Sunday, October 1, 2017
So where are we?
I’m occupying that strange land that lies at the end of treatment and before we take the pretty pictures that tell us how effective that treatment was. Scans won’t happen for another two months but rather than feeling overwhelmed by anxiety, I feel pretty calm. Not to sound like a seasoned veteran but I’ve done this before. Rituxan worked before. I have no reason to believe it won’t work again. And if it doesn’t, well, we’ll address that when we get there. So until then…some comments and observations about this round of treatment.
Treatment Not Chemo
First go round, I did Rituxan and Bendamustine. The latter (Bendamustine) is a nasty toxic little chemical substance, thus it is definitely chemotherapy. Rituxan, on the other hand, is a monoclonal antibody — so a type of immuno, not chemo, therapy. This go round? No Bendamustine thankfully. So that’s why I refer to it as treatment and not chemo. In case you were wondering.
Easy Does It
Because it's a targeted treatment, and not the broad, systemic toxin that Bendamustine is, the Rituxan treatment is about as easy as it goes. I felt fine, with the except for a little headache, fogginess on the Saturday after each treatment. I continued my running each week, and this week, I'm back up to my 10-15 mile a week schedule. That's great, but it creates a strange disconnect when you're sitting in the waiting room, about to get treatment feeling healthy, and are surrounded by people much sicker than you. I felt simultaneously lucky and guilty, and occasionally apprehensive, after all since the eighth floor is all hematologic oncology, all the patients there were likely lymphoma, leukemia or myeloma patients. Hard not to see the sicker patients and wonder if that could be you some day.
Ever drink too much and couldn’t move your head (or any part of your body) without the whole room spinning? Couldn’t shut your eyes? Couldn’t move your eyes? Yeah, that’s me on too much Benadryl, all at once.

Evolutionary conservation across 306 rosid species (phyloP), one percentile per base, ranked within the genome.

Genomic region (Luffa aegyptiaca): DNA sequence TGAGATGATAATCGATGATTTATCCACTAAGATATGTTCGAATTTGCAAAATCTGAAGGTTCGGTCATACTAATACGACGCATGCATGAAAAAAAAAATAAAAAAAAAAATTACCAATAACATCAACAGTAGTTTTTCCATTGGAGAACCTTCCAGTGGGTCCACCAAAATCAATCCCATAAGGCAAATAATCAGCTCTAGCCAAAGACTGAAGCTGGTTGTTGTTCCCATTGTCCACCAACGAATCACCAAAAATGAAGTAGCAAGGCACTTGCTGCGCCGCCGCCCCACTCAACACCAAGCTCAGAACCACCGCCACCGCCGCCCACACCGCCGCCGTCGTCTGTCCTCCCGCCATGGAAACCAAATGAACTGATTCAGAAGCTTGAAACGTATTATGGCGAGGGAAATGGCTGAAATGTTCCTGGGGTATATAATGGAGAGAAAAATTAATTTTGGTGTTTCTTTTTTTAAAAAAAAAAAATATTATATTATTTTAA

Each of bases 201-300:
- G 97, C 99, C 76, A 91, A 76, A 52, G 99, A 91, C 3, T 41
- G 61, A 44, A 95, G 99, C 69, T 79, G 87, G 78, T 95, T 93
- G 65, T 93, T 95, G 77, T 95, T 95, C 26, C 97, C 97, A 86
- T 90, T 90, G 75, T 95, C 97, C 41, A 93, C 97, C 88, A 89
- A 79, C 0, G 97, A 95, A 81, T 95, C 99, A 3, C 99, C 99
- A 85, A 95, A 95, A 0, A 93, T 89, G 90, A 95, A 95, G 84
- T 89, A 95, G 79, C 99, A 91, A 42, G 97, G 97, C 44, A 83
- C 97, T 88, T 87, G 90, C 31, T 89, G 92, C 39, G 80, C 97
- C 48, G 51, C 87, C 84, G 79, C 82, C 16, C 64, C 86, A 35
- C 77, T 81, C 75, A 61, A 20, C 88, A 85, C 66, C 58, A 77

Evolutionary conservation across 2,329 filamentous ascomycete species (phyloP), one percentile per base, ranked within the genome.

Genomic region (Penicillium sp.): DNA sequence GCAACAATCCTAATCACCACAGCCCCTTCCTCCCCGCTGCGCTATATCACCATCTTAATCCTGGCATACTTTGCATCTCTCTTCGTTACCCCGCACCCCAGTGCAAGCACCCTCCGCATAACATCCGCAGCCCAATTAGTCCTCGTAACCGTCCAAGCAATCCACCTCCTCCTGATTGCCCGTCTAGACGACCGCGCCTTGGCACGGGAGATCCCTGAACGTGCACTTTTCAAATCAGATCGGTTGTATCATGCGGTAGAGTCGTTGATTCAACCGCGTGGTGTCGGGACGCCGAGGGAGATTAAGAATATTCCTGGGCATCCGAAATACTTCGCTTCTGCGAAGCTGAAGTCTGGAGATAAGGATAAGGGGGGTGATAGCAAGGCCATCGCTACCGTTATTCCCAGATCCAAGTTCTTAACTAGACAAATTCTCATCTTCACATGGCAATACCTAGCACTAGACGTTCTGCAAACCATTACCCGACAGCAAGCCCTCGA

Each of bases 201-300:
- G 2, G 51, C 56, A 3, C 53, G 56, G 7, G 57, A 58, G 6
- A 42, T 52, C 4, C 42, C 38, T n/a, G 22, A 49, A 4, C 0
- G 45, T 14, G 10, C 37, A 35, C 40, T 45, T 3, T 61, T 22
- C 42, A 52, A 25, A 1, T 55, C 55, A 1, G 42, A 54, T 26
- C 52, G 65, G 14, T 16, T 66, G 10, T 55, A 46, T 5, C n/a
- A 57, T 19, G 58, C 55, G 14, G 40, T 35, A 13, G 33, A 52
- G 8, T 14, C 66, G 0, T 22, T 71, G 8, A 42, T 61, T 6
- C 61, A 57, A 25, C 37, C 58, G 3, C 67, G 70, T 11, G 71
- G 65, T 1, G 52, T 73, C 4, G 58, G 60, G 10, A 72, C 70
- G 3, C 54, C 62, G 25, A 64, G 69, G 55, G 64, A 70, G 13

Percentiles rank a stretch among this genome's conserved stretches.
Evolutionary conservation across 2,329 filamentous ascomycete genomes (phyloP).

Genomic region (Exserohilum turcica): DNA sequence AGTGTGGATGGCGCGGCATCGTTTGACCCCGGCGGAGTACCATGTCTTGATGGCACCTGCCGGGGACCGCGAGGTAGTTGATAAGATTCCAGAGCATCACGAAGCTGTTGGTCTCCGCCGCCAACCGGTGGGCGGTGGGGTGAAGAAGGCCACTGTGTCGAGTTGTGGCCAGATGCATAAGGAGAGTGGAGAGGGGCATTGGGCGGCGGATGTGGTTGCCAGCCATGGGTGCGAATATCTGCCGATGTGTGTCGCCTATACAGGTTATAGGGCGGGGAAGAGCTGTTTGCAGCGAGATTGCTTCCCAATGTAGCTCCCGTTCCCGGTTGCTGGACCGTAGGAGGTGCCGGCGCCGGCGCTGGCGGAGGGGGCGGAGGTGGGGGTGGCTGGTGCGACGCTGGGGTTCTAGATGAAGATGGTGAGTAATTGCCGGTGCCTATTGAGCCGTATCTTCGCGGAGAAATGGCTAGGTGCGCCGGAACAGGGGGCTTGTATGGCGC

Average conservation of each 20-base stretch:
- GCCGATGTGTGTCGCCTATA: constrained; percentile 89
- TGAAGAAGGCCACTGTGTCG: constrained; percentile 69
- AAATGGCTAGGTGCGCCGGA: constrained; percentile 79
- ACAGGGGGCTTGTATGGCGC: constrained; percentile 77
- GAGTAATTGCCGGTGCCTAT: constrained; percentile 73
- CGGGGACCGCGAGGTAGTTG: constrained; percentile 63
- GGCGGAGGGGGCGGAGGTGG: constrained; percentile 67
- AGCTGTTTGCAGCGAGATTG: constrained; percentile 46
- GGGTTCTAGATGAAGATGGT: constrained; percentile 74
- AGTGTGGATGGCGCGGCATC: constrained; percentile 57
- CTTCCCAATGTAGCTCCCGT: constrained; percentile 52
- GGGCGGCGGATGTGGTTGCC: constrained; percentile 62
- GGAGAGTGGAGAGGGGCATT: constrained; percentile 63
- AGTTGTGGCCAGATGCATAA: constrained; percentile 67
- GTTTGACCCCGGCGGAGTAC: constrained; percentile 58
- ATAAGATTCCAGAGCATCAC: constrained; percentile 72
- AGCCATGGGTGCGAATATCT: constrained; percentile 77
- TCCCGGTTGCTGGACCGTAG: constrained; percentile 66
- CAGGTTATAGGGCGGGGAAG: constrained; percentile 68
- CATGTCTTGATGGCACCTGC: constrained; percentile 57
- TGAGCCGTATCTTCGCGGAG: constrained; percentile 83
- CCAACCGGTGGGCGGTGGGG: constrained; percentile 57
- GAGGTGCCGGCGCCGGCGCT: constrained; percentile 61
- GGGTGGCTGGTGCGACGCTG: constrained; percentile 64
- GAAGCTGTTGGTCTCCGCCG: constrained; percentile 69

So on week three, Lana, my angel of a nurse (more on her later), slowly, slowly pushed the Benadryl in my IV. It was the slowest she’s ever pushed 50 mls of Benadryl, she said. What’s the point? When it comes to medicine, I’m super sensitive. Makes for a cheap date.
The slow push worked well — some vertigo but manageable. And by week four, we were feeling confident enough that I wouldn’t react to the Rituxan that we went back to Benadryl pills. Much better.
Little Things Matter
When you’re spending seven (the shortest day) to 11 hours (the longest day) in the same infusion chair with the same staff, little things matter. Having Stacy there for the second half of each day was key. Often, we were just surfing on our own devices much of the time, but the physical company helps. So do the little things that Dana-Farber does, like having volunteers push around a food cart for refreshments. And smiling. Nurses, techs, volunteers all greet you with a smile. When you’re going through treatment — even when it’s as relatively easy as mine was — a smile helps.
Big Things Matter, Too
One of the biggest things about doing a course of infusion is having the same infusion nurse. No matter that all the notes from previous rounds are well documented, and that they’re all capable and nice. As a patient, you feel like your nurse knows you. And I felt like Lana knew us — me and Stacy. It was Lana, my nurse, who was there well past her shift end, when my first infusion lasted until 8:30 pm. I was glad to see her familiar (and yes, smiling) face on weeks 2 and 3. And when she wasn’t my nurse on week 4, she still checked in to see how we were doing. I remember when the Yawkey building opened back in in 2011, I was on a few committees and as people talked about the clinic switchover form one building to the new building, one of the big concerns was whether patients would have their same infusion nurse. I didn’t see the big deal back then. I get it now.